French Language Blog

The Super Moon (et les loups-garous) Posted by on Oct 5, 2015 in Uncategorized

Did you see the super blood moon eclipse this week? My family and I put on Van Morrison’s “Dancing in the Moonlight,” and sat on the lawn watching the special eclipse this past weekend. It was a special experience and, apparently, one that won’t occur again until 2033. Check out the picture we took of the eclipse above.

While watching the full moon, my husband and I told stories about les loups-garous, or werewolves, to our son. On ne voulait pas lui faire peur–we didn’t want to scare him, only entertain him. There are many old French tales, or contes, about werewolves, some of them more playful and some downright scary. In Quebecois literature especially, les loups-garous have a rich tradition. Sometimes known as rougarous, werewolves in the French Canadian tradition are linked with both Catholic religious and superstitious traditions. According to some stories, Catholics can be transformed into loups-garous if they break Lent seven years in a row! This transformation could last for 101 days, according to folklore, or until someone recognized the transformed werewolf and drew their blood.

Joseph Gagné at Curieuse Nouvelle-Francehas done some archival work into both Quebecois myths about les loups garous and news accounts from the 18th century. In “Gare au loup-garou de Québec!” (or “Beware of the Werewolf from Quebec!”), he includes an excerpt from a 1766 article in the Gazette de Quebec:

L’on apprend de St. Roch, près du Cap Mouraska, qu’il y a un Loup garou qui court les côtes sous la forme d’un Mendiant; qui, avec le talent de persuader ce qu’il ignore, et en promettant ce qu’il ne peut tenir, a celui d’obtenir ce qu’il démande. On dit que cet Animal, avec le secours de ses deux pieds de derriére, arriva à Québec le 17 dernier, et qu’il en repartit le 18 suivant, dans le dessein de suivre sa mission jusques à Montréal. Cette bête est, dit-on, dans son espece, aussi dangéreuse que celle qui parut l’année derniére dans le Gévaudan; c’est pourquoi l’ont exhorte le public de s’en méfier comme d’un Loup Ravissant.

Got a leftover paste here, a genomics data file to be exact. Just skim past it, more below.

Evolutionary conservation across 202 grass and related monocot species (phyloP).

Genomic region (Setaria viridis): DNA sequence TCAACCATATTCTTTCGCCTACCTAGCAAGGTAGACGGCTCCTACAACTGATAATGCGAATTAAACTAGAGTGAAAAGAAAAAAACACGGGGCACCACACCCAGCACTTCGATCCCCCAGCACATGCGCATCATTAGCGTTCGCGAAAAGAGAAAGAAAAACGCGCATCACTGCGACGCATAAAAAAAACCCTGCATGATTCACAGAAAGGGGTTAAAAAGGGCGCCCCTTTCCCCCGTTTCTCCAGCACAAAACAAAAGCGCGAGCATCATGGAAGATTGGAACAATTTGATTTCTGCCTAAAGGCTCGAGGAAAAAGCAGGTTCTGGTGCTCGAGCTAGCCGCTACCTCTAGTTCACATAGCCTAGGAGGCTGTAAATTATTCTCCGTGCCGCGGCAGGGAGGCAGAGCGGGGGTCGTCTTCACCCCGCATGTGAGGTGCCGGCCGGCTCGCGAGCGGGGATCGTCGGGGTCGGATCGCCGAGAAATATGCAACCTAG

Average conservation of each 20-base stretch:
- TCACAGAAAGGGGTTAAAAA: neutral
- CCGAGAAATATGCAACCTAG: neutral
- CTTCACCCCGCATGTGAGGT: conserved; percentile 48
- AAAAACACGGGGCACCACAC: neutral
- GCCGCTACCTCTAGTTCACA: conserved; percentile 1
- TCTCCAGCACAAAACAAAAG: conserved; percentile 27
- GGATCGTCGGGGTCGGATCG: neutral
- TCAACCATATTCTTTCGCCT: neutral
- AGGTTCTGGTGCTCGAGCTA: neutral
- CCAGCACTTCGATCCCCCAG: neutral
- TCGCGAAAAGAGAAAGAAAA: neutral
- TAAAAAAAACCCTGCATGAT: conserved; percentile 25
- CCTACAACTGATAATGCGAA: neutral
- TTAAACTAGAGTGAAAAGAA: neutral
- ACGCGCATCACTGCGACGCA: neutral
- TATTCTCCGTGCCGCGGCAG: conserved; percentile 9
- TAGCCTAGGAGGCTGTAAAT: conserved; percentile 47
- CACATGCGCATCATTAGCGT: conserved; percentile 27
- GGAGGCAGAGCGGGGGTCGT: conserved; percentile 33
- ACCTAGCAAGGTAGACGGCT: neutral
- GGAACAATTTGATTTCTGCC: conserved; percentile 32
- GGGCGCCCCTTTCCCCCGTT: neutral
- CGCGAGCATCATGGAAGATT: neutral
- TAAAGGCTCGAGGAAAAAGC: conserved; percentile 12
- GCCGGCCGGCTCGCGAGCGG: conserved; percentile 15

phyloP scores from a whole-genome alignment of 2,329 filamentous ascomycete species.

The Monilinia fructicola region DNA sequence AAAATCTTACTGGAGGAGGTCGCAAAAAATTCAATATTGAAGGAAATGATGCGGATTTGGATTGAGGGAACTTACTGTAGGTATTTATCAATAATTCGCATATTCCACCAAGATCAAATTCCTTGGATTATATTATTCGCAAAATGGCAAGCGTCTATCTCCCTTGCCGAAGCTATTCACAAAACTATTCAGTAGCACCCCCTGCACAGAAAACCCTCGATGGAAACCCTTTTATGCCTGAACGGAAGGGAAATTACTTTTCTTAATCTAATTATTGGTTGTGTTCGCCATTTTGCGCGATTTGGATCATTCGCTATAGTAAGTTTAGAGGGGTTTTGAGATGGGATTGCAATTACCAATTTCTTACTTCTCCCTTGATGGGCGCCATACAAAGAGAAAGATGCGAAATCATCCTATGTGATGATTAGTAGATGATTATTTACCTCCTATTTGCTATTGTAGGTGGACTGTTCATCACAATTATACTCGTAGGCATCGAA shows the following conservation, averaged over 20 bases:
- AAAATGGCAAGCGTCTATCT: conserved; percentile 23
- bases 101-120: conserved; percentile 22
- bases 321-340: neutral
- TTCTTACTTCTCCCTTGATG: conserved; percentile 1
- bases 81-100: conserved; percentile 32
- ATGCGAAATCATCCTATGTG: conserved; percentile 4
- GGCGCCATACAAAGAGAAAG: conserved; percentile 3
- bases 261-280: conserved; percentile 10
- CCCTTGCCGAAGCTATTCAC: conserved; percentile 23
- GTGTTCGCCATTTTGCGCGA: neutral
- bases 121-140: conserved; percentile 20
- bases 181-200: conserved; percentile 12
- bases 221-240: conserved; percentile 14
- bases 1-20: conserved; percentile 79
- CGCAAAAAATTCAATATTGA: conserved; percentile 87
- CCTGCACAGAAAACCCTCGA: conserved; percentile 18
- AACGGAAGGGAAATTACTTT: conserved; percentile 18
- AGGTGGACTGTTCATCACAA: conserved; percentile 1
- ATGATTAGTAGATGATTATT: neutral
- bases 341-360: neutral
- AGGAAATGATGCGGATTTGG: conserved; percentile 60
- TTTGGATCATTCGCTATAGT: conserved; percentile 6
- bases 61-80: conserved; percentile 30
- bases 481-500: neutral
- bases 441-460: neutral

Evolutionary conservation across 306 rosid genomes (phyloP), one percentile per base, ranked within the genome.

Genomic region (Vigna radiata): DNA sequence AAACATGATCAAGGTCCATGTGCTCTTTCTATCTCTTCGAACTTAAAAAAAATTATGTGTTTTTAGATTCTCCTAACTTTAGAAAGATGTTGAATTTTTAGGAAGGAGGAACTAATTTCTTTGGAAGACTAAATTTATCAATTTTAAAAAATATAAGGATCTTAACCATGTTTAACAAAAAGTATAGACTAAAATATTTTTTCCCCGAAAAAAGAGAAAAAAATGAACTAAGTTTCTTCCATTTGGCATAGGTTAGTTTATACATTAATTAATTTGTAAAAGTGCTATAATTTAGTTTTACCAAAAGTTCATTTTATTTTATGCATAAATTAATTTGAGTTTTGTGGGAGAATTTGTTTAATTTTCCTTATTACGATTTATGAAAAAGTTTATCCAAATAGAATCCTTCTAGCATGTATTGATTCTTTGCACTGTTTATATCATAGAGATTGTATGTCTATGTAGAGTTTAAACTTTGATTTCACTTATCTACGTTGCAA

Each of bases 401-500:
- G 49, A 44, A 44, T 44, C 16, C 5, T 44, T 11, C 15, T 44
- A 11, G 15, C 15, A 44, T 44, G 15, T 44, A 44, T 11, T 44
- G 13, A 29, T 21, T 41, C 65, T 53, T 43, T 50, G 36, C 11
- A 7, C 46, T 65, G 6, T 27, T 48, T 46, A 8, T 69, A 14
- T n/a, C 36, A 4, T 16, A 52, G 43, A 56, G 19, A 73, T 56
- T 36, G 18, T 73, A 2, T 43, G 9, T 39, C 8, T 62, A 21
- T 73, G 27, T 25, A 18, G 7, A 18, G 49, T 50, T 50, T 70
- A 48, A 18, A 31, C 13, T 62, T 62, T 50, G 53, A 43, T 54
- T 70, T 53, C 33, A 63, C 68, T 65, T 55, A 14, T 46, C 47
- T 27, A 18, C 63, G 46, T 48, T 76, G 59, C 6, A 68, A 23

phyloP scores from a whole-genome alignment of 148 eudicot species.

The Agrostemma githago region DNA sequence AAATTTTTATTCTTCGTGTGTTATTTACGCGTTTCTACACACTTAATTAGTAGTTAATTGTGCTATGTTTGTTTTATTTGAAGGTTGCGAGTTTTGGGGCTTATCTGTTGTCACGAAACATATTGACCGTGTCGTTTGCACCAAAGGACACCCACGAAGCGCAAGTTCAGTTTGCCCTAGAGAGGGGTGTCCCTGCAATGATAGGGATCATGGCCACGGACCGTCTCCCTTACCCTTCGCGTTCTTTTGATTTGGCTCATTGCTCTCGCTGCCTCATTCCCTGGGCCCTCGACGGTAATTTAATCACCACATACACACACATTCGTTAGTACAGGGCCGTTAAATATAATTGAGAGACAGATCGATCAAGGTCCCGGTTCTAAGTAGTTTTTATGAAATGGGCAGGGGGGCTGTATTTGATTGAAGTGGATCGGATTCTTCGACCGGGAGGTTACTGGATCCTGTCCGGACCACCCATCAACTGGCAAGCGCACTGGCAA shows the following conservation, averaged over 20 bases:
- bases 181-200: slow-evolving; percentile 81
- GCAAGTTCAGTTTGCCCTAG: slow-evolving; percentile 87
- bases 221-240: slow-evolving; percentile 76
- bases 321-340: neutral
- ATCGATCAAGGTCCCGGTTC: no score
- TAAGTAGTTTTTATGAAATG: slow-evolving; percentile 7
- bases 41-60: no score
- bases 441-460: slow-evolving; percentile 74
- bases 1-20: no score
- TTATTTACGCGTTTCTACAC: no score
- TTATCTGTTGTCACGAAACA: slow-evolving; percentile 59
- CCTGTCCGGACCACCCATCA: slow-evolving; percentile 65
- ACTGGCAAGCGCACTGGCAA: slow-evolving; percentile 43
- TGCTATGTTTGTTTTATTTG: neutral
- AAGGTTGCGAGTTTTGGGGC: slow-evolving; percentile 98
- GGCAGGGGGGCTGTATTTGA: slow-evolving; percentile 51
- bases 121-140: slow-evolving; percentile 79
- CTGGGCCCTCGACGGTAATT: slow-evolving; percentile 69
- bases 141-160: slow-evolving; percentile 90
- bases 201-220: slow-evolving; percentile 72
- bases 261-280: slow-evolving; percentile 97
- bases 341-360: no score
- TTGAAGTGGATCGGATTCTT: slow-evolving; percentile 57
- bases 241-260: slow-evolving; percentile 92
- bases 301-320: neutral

What do you think? Scroll down to read the English translation and check out Curieuse Nouvelle-France to learn more about folklore about les loups garous.

English translation (taken from Gare au loup garou de Québec!):

“By accounts from St. Rock, near Cap Mouraska, we learn, that there is a Ware Wolf wandering about that Neighbourhood, in the Form of a Beggar, which, to the Talent of persuading People to believe what he himself is ignorant of, and promising what he cannot perform, adds that of obtaining what he desires. It is said that this Animal came, by the Assistance of his two hind Legs, to Quebec the 17th of last Month, and set out from hence the 18th following, with a Design to persue his Errand to Montreal.—This Beast is said to be as dangerous as that which appear’d last Year in the Country of Gevaudan; wherefore it is recommended to the Public to be as cautious of him as it would be of a ravenous Wolf.”


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About the Author: Elizabeth Schmermund

Bonjour tout le monde! I'm a freelance writer, doctoral student, mom, and Francophile. I'm excited to share some of my experiences living in France, as well as the cultural nuances that I've learned being married to a Frenchman, with all of you. To find out more about me, feel free to check out my website at A la prochaine!


  1. Tom Reidy:

    As a Canadian, but not Quebecois, I found the article very interesting